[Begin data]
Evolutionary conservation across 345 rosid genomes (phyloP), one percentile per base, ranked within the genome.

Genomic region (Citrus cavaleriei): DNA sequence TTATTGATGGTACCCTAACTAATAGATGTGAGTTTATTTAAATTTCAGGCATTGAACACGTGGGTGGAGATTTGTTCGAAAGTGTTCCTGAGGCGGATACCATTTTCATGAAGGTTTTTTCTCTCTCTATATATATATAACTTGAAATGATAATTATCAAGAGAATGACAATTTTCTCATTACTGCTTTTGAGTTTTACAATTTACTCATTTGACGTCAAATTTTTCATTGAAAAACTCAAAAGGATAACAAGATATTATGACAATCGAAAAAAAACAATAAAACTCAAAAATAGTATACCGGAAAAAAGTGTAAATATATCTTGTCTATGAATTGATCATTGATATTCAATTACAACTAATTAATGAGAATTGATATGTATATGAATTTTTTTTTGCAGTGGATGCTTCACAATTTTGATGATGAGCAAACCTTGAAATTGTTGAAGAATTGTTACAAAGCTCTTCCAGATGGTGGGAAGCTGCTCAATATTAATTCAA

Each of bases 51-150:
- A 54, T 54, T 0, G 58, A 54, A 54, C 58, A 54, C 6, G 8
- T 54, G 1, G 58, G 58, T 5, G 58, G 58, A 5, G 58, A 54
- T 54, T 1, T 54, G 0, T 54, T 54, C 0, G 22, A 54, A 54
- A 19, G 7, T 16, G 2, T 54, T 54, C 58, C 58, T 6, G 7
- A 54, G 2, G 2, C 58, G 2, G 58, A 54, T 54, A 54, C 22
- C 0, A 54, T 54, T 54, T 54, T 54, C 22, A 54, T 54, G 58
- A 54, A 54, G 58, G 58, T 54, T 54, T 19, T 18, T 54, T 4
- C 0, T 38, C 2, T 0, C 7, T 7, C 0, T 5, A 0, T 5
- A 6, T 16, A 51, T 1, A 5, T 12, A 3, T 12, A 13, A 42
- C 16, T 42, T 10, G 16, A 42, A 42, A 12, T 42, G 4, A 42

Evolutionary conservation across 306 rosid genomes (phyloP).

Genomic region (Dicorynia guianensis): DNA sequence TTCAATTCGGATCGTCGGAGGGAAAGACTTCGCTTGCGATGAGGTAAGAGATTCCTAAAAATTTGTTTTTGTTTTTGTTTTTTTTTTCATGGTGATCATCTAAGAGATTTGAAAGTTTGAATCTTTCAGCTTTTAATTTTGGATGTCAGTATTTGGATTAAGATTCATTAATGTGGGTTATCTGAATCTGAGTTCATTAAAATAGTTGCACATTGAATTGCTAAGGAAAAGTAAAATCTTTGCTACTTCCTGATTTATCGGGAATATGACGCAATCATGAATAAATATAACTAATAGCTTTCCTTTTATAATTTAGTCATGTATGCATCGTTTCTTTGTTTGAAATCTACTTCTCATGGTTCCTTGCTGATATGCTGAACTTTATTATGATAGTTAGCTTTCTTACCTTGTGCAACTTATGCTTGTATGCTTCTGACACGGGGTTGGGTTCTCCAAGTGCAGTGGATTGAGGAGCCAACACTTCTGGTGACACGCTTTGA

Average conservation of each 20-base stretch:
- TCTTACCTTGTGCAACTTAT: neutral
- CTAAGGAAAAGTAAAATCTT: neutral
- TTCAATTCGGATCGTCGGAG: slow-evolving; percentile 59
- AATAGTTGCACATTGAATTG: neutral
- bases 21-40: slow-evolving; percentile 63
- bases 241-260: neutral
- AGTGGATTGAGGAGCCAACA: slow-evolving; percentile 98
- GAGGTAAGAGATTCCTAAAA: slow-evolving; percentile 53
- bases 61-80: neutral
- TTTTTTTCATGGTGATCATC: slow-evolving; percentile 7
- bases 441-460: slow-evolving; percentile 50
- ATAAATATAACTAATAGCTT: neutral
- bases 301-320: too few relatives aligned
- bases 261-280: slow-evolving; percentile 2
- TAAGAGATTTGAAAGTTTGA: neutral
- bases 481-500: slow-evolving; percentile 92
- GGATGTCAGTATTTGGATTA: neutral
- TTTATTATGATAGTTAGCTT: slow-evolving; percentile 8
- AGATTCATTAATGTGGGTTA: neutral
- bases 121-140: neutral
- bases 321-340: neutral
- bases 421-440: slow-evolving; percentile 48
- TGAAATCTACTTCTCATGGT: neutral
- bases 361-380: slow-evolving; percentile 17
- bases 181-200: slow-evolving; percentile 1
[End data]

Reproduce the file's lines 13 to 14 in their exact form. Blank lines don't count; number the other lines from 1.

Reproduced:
- C 16, T 42, T 10, G 16, A 42, A 42, A 12, T 42, G 4, A 42

Evolutionary conservation across 306 rosid genomes (phyloP).